James D. Watkins

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James Watkins
Watkins-courtesy DOE.jpg
Watkins as Secretary of Energy
6th United States Secretary of Energy
In office
March 1, 1989 – January 20, 1993
PresidentGeorge H. W. Bush
Preceded byJohn Herrington
Succeeded byHazel O'Leary
2nd Chair of the President's Commission on the HIV Epidemic
In office
October 8, 1987 – June 24, 1988
PresidentRonald Reagan
Preceded byEugene Mayberry
Succeeded byPosition abolished
22nd Chief of Naval Operations
In office
June 30, 1982 – June 30, 1986
PresidentRonald Reagan
Preceded byThomas Hayward
Succeeded byCarlisle Trost
Personal details
James David Watkins

(1927-03-07)March 7, 1927
Alhambra, California, United States
DiedJuly 26, 2012(2012-07-26) (aged 85)
Alexandria, Virginia, United States
Resting placeArlington National Cemetery
Political partyRepublican
Spouse(s)Sheila Jo McKinney (1950–1996)
Janet McDonough
EducationUnited States Naval Academy (BSc)
Naval Postgraduate School (MSc)
Military service
Branch/serviceUnited States Navy
Years of service1949–1986
CommandsChief of Naval Operations
United States Pacific Fleet
United States Sixth Fleet
Battles/warsWorld War II
Korean War
Vietnam War
AwardsDefense Distinguished Service Medal (2)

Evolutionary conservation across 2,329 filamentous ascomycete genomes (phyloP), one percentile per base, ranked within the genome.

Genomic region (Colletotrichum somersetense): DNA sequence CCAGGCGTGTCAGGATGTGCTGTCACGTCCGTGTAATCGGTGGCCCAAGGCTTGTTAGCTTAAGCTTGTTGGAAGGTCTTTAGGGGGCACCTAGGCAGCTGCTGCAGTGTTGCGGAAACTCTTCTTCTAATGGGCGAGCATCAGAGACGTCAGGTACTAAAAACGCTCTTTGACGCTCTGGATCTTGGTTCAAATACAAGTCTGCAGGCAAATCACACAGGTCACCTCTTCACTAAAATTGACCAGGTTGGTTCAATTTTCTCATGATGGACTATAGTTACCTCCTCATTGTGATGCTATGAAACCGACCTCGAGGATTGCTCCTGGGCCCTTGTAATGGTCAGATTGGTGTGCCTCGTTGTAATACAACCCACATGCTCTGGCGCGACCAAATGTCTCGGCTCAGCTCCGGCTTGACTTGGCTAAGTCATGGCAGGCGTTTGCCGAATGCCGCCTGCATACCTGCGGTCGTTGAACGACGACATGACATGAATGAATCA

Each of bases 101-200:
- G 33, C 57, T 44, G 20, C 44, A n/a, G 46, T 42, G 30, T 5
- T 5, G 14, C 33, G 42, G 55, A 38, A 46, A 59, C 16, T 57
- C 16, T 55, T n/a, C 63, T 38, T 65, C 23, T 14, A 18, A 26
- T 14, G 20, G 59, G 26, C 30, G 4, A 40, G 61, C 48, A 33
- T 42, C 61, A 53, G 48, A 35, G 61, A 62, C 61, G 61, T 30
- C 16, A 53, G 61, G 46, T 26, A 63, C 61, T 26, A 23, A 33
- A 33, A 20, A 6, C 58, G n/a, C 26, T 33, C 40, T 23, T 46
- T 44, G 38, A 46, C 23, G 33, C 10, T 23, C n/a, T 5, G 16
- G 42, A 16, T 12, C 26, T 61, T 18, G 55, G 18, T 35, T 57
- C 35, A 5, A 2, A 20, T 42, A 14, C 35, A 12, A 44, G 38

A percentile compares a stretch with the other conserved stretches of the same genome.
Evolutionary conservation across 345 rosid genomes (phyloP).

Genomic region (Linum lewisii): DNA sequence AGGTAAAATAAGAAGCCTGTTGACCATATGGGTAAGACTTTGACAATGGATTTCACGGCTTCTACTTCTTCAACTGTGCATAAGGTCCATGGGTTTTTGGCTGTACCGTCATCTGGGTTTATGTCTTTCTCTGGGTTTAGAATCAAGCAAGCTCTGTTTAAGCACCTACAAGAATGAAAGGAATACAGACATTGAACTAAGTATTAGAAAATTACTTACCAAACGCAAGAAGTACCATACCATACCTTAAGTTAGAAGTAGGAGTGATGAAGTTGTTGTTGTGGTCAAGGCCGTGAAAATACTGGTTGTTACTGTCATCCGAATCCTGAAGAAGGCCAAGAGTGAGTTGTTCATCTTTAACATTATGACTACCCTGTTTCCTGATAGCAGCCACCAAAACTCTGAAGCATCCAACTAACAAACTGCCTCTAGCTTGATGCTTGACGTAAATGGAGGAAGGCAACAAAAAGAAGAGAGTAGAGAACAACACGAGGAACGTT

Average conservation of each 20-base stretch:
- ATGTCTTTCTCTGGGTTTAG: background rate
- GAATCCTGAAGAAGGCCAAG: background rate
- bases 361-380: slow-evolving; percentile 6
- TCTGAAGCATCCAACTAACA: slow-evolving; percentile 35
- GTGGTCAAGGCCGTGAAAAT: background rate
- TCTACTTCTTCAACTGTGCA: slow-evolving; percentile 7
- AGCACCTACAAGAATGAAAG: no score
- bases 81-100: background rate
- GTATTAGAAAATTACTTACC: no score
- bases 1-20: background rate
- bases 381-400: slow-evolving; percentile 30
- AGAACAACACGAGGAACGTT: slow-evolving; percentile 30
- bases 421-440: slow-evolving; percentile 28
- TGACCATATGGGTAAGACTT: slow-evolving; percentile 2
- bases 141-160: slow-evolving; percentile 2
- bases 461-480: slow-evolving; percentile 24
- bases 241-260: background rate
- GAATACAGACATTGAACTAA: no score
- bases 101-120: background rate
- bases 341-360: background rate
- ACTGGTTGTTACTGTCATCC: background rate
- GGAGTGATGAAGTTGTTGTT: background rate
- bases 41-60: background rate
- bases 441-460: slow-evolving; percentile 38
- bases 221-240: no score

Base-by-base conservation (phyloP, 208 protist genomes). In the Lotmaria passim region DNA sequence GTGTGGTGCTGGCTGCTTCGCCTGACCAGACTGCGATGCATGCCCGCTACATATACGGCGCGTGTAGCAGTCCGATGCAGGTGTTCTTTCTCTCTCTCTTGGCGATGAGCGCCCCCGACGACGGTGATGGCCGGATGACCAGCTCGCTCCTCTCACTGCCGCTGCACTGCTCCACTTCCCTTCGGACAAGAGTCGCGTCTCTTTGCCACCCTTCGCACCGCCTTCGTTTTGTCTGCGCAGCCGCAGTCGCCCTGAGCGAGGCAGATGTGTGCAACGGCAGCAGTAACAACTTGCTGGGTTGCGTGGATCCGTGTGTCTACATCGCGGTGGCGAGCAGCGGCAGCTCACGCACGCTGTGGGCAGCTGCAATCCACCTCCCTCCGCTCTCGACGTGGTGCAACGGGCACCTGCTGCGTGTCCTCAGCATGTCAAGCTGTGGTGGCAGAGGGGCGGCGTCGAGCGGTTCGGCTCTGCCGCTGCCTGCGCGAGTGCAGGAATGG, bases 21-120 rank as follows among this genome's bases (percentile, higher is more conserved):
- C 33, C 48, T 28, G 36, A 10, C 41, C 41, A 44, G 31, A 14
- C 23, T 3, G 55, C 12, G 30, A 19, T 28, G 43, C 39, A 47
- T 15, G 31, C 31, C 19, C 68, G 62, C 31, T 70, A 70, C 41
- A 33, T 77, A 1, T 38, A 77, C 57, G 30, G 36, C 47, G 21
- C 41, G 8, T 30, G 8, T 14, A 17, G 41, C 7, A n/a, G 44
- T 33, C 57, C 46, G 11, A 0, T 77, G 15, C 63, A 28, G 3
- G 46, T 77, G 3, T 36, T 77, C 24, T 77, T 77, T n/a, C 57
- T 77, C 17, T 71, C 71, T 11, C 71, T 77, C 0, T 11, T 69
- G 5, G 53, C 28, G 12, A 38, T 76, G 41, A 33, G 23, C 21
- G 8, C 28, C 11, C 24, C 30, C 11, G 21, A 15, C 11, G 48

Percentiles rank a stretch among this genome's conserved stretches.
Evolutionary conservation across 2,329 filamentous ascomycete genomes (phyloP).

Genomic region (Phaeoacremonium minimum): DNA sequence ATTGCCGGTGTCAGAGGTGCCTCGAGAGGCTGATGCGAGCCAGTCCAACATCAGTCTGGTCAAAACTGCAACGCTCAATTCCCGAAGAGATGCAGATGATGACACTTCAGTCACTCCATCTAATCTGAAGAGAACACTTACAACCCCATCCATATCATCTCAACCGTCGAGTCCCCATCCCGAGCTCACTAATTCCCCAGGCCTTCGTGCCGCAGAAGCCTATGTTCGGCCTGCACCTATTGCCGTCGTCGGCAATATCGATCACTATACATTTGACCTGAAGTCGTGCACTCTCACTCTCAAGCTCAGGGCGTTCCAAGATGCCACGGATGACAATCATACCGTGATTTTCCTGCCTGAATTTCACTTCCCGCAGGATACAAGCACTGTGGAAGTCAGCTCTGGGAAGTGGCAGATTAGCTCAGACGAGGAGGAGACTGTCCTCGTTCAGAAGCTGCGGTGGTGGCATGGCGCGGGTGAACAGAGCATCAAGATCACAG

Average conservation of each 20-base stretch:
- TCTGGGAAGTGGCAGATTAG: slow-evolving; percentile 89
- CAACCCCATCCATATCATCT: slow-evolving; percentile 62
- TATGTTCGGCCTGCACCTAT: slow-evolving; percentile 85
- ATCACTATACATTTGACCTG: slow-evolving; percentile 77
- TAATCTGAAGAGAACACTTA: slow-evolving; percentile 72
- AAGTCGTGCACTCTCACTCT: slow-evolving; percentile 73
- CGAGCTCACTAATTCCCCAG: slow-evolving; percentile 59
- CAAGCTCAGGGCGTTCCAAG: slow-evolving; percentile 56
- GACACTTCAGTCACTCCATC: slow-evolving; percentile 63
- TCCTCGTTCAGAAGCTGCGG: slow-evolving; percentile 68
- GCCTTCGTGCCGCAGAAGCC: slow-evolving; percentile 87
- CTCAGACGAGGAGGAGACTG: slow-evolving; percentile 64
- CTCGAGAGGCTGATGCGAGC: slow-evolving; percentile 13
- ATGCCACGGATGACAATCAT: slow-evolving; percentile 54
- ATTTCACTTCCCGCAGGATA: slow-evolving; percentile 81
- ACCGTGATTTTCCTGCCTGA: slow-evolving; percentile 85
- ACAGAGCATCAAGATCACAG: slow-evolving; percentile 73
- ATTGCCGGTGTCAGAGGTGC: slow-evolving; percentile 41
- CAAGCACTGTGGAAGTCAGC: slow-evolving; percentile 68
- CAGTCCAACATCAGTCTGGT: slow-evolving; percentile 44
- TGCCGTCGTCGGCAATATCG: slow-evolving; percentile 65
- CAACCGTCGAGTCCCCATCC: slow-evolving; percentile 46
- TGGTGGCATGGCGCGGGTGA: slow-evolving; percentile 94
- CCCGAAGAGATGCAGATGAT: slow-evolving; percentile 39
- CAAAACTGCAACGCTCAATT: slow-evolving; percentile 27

Navy Distinguished Service Medal (3)
Army Distinguished Service Medal
Air Force Distinguished Service Medal
Legion of Merit (3)
Bronze Star Medal ("V" Device)
Navy Commendation Medal

James David Watkins (March 7, 1927 – July 26, 2012) was a United States Navy admiral and former Chief of Naval Operations who served as the United States Secretary of Energy during the George H. W. Bush administration, also chairing U.S. government commissions on HIV/AIDS and ocean policy. Watkins also served on the boards of various companies and other nongovernmental organizations and as the co-chair of the Joint Ocean Commission Initiative.

Early life and career[edit]

Watkins was born March 7, 1927, in Alhambra, California. His grandfather George Clinton Ward was president of Southern California Edison during the 1930s. His father, Edward Francis Watkins, owned the Southern California Winery Co. His mother, Louise Watkins, unsuccessfully sought the Republican nomination for Senate in 1938; he described his mother as "a woman ahead of her time."[1]

James Watkins, Chief of Naval Operations in March 1982